Banking Networks, Systemic Risk, and the Credit Cycle in Emerging Markets
54 Pages Posted: 6 Feb 2020
Date Written: January 12, 2020
We undertake a large-scale empirical examination of systemic risk among 1048 financial institutions in a large sample of 23 emerging markets, broken down into 5 regions. This work extends the large literature on systemic risk in the US, Europe, and other developed countries to emerging markets, which is relatively under-researched. We present a novel systemic risk score for each financial system by region, across time. This measure is additively decomposable and attributable to each financial institution, and may be used as an objective and quantifiable measure of whether a bank is a SIFI (systemically important financial institution). The level and timing of systemic risk is heterogenous across the 5 regions, and this risk is concentrated in a few banks, more so pre-crisis than post-crisis. Credit and network effects account for over 2/3 of systemic risk (and in some cases, almost all of the risk), and the remaining comes from individual bank variables. Spillovers of systemic risks across regions are mostly contemporaneous within the quarter. A primary principal component (default level) accounts for 1/2 of the variation in systemic risk across the regions with the next two principal components (policy uncertainty and liquidity) accounting for 1/5 each. Aggregate default risk in a region is statistically predictable using our systemic risk metric, thereby supporting timely macro-prudential policy-making.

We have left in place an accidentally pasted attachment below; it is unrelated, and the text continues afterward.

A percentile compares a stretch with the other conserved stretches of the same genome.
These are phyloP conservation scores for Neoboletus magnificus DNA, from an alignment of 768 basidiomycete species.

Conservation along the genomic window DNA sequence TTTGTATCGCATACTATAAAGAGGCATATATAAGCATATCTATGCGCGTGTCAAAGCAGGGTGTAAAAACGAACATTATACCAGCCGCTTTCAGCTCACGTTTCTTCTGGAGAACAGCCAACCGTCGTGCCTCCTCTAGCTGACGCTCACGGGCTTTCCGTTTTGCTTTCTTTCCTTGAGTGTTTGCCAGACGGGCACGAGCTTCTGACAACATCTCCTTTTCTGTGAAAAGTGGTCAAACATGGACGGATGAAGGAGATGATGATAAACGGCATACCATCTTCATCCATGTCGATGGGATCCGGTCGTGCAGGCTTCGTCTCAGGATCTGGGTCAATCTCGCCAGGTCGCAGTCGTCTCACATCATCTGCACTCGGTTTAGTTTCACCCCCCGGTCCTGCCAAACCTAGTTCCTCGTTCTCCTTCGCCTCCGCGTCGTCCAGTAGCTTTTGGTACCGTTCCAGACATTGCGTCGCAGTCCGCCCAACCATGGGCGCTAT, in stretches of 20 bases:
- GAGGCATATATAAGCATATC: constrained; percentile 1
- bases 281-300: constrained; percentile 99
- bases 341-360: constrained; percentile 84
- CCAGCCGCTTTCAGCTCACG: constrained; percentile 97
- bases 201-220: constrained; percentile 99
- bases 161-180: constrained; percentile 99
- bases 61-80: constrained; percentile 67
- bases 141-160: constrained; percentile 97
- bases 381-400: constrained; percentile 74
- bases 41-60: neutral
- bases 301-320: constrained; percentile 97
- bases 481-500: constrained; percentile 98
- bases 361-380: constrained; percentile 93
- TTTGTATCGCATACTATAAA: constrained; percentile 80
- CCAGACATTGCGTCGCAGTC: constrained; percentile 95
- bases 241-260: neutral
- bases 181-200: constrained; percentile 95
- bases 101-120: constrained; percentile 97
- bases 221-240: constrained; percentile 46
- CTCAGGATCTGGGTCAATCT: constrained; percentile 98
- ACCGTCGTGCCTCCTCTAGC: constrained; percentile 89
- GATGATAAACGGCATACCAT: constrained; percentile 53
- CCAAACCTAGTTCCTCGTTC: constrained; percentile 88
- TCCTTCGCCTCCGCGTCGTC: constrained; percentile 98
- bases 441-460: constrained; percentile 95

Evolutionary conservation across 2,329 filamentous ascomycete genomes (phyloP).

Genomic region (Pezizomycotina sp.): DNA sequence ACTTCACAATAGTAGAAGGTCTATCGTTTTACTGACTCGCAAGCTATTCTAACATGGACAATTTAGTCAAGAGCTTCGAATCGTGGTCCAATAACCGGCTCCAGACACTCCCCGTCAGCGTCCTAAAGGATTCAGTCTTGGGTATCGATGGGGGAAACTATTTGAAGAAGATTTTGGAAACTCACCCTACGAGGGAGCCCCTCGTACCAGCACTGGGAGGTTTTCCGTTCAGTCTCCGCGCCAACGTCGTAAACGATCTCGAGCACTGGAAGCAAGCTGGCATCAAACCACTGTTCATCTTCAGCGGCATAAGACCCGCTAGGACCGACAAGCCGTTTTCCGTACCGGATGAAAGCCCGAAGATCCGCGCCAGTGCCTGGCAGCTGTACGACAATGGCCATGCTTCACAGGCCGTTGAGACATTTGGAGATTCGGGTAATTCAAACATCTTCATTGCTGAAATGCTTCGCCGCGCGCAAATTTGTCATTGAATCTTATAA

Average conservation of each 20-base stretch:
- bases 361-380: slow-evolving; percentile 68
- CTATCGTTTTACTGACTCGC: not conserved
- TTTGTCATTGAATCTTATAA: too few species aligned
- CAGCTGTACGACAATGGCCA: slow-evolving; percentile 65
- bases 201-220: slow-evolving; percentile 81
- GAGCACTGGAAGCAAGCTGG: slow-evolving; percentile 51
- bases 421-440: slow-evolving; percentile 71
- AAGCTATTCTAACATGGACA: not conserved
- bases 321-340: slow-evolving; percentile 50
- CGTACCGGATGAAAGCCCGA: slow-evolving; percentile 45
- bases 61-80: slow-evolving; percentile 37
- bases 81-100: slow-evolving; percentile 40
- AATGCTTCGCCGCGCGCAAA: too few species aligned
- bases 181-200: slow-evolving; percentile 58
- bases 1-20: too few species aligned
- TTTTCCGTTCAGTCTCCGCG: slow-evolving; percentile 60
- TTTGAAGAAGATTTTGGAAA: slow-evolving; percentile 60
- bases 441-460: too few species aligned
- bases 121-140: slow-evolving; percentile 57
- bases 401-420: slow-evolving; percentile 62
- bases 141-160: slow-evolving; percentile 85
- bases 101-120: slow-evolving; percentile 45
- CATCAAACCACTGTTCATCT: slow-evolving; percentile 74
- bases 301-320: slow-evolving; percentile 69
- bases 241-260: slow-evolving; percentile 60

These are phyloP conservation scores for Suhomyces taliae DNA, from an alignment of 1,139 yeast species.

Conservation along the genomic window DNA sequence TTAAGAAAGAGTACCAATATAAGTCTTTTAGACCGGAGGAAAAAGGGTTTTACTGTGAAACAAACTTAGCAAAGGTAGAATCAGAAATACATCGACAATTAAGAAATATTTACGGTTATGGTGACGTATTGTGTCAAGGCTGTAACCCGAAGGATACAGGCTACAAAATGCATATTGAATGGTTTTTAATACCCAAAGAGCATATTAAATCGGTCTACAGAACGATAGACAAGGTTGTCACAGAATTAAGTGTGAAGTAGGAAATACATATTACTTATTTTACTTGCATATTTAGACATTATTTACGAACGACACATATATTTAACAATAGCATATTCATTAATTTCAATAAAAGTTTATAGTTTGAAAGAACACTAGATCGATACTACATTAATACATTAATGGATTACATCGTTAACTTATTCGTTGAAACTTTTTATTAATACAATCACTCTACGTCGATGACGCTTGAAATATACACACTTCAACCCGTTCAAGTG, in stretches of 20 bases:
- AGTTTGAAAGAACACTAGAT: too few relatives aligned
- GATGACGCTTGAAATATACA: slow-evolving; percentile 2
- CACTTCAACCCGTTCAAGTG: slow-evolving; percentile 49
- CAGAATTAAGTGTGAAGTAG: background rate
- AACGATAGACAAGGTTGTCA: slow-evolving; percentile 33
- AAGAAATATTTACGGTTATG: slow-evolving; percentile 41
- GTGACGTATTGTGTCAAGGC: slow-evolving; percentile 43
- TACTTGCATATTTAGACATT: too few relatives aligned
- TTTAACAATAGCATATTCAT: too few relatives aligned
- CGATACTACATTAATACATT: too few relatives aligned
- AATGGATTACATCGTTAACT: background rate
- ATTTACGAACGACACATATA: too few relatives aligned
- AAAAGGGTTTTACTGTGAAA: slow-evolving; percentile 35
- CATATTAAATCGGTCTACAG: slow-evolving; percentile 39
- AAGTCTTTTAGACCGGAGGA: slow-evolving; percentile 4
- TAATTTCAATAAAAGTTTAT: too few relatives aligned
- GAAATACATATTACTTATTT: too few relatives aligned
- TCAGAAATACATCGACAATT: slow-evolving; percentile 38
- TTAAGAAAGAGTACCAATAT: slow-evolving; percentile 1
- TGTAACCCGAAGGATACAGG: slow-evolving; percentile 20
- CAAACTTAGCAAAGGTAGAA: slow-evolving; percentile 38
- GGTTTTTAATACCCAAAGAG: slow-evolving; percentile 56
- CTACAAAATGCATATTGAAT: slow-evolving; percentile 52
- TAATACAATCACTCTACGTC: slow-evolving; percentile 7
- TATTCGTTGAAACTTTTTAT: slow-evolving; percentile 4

Keywords: systemic risk, network risks, default risk, emerging markets, financial instituions
JEL Classification: G00, G01, G10, G15
Suggested Citation: Suggested Citation